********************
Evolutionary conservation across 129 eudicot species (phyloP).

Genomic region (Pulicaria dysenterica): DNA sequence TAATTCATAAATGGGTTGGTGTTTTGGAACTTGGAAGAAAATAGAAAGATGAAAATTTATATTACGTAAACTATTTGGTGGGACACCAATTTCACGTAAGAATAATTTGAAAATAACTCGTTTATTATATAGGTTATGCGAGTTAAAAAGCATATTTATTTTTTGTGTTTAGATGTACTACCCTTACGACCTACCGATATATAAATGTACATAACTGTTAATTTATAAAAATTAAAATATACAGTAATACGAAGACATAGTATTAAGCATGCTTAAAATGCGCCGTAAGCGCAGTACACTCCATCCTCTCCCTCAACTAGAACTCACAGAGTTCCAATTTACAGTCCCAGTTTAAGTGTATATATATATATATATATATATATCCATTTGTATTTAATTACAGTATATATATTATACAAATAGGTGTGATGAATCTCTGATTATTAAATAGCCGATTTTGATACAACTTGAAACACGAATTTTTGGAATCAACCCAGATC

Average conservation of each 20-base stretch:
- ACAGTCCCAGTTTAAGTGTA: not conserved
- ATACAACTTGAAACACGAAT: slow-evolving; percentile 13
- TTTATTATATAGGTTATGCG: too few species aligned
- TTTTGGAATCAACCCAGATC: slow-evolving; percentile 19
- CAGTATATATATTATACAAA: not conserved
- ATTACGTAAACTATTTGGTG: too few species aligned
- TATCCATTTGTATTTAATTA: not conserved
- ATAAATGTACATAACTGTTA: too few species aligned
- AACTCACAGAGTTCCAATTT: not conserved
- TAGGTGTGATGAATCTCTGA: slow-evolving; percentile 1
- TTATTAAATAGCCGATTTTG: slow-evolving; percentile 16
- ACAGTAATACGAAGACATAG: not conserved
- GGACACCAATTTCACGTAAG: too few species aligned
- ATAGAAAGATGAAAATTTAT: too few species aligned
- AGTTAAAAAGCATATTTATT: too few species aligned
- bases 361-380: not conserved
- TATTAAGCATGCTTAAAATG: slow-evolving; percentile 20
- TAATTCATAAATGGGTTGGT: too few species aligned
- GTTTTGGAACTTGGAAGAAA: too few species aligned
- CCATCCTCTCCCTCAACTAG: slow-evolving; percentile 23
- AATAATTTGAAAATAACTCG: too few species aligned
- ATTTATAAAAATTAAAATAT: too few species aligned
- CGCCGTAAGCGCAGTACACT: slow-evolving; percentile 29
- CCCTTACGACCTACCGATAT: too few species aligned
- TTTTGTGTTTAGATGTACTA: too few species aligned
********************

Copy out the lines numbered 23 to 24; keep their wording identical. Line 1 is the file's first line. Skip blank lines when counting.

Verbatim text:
- CCATCCTCTCCCTCAACTAG: slow-evolving; percentile 23
- AATAATTTGAAAATAACTCG: too few species aligned